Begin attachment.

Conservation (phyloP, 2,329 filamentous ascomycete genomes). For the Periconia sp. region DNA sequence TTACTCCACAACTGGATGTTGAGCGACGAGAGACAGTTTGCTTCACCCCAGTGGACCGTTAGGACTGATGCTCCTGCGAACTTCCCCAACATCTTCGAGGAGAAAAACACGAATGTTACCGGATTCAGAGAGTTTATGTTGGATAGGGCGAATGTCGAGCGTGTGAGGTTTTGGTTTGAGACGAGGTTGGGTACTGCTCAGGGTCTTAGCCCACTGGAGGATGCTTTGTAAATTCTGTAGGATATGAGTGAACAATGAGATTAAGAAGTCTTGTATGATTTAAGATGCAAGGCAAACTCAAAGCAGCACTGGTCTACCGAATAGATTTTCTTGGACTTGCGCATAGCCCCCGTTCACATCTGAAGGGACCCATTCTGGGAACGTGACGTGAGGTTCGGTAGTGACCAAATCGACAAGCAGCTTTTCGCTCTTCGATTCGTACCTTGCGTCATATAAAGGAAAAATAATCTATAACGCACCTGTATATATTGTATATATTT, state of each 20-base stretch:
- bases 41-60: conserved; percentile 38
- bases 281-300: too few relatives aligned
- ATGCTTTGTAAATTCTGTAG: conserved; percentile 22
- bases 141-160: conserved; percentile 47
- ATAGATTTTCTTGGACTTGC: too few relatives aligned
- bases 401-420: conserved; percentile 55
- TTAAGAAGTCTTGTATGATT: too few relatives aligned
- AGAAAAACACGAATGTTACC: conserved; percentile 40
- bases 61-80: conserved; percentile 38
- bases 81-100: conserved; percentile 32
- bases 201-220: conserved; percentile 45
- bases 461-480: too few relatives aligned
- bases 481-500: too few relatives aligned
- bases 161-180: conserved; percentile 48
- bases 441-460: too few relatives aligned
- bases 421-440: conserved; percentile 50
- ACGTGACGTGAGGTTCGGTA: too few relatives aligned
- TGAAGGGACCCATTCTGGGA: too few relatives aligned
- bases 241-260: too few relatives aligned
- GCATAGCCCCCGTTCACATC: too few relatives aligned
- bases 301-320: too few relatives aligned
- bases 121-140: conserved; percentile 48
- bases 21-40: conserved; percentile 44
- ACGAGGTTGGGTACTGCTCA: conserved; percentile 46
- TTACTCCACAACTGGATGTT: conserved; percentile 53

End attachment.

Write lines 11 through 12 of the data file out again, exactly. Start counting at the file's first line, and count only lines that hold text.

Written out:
- bases 81-100: conserved; percentile 32
- bases 201-220: conserved; percentile 45